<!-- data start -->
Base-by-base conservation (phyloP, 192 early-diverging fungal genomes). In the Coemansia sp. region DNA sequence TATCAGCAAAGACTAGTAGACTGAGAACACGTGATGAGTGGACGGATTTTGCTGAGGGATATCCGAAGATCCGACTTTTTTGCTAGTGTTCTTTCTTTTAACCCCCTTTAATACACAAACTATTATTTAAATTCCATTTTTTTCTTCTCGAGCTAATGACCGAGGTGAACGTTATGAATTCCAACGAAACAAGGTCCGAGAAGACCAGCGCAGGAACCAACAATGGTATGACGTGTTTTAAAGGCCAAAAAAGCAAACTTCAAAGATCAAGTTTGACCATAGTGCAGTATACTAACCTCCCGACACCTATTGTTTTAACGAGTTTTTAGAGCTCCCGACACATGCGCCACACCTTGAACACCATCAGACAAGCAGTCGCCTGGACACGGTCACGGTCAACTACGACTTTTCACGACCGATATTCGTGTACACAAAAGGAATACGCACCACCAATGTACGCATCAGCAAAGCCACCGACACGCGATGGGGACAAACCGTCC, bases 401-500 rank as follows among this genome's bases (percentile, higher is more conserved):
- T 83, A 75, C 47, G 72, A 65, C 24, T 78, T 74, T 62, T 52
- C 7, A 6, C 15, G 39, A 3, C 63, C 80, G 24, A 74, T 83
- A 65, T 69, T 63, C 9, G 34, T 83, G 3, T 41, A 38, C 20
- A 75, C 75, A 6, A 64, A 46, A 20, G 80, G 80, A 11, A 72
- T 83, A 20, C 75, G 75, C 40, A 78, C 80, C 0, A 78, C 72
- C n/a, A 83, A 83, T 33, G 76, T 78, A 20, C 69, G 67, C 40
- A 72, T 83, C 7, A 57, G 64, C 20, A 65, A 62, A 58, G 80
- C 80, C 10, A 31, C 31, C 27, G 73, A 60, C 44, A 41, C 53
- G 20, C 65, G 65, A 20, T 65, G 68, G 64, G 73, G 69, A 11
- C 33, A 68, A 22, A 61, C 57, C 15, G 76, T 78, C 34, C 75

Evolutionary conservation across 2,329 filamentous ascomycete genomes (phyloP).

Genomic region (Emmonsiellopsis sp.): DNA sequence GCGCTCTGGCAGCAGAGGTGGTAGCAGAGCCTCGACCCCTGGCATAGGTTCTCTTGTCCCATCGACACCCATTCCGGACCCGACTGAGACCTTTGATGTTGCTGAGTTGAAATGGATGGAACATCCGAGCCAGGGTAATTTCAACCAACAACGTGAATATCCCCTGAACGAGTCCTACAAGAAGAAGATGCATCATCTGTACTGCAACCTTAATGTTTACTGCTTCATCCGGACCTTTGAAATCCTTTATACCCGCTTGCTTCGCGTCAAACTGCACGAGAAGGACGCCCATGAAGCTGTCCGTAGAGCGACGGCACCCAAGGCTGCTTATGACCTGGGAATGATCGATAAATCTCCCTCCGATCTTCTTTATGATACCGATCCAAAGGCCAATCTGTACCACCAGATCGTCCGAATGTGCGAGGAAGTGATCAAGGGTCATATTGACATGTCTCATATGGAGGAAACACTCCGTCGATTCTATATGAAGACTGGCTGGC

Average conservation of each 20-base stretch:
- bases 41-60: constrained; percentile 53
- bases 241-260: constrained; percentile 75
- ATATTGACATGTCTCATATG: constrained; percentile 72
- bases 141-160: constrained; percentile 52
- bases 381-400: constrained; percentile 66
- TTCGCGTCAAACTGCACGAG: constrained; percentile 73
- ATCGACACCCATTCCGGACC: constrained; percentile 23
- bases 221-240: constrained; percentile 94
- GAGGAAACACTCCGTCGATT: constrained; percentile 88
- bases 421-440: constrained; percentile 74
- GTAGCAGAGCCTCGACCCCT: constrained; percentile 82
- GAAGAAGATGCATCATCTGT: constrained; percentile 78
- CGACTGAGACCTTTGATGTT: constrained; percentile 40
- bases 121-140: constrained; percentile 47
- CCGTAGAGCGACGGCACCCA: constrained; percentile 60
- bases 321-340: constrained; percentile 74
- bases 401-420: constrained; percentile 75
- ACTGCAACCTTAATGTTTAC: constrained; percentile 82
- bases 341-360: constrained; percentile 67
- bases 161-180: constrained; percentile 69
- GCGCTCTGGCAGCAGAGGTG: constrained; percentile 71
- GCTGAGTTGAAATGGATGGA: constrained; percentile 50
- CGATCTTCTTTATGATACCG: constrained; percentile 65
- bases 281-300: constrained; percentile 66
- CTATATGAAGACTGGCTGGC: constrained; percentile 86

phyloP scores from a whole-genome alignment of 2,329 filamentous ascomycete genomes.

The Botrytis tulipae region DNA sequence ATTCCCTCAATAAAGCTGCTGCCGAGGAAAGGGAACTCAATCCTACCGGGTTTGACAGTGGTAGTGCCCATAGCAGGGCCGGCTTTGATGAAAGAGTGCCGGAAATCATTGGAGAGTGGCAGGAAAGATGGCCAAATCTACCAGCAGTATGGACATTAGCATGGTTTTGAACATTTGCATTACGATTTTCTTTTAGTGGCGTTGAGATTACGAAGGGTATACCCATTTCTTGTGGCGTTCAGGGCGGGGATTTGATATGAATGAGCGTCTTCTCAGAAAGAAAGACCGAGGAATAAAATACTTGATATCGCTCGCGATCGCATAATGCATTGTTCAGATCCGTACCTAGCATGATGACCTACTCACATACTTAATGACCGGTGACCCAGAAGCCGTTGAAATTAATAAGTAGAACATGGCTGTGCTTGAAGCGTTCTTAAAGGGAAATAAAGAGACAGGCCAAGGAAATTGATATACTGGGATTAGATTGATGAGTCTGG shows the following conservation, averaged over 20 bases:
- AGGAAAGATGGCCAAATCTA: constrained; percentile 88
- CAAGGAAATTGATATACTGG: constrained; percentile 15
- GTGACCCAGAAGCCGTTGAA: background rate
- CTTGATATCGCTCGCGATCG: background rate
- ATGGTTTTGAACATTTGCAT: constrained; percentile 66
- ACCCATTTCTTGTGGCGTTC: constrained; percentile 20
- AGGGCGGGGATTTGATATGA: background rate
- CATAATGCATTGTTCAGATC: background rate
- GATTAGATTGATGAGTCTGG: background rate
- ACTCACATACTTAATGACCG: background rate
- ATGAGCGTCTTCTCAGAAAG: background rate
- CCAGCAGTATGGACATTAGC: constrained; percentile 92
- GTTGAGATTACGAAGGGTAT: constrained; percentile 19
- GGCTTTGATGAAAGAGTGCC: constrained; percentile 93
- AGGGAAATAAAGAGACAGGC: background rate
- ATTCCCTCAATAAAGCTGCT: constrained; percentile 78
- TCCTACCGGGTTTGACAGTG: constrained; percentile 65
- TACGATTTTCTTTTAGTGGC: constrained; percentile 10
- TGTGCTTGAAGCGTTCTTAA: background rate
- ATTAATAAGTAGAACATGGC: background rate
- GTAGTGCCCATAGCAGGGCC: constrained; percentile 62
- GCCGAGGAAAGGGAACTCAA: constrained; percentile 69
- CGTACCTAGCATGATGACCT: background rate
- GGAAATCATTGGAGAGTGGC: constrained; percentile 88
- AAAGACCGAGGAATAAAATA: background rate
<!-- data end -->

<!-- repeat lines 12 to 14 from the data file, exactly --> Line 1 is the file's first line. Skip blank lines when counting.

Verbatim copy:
Evolutionary conservation across 2,329 filamentous ascomycete genomes (phyloP).

Genomic region (Emmonsiellopsis sp.): DNA sequence GCGCTCTGGCAGCAGAGGTGGTAGCAGAGCCTCGACCCCTGGCATAGGTTCTCTTGTCCCATCGACACCCATTCCGGACCCGACTGAGACCTTTGATGTTGCTGAGTTGAAATGGATGGAACATCCGAGCCAGGGTAATTTCAACCAACAACGTGAATATCCCCTGAACGAGTCCTACAAGAAGAAGATGCATCATCTGTACTGCAACCTTAATGTTTACTGCTTCATCCGGACCTTTGAAATCCTTTATACCCGCTTGCTTCGCGTCAAACTGCACGAGAAGGACGCCCATGAAGCTGTCCGTAGAGCGACGGCACCCAAGGCTGCTTATGACCTGGGAATGATCGATAAATCTCCCTCCGATCTTCTTTATGATACCGATCCAAAGGCCAATCTGTACCACCAGATCGTCCGAATGTGCGAGGAAGTGATCAAGGGTCATATTGACATGTCTCATATGGAGGAAACACTCCGTCGATTCTATATGAAGACTGGCTGGC

Average conservation of each 20-base stretch: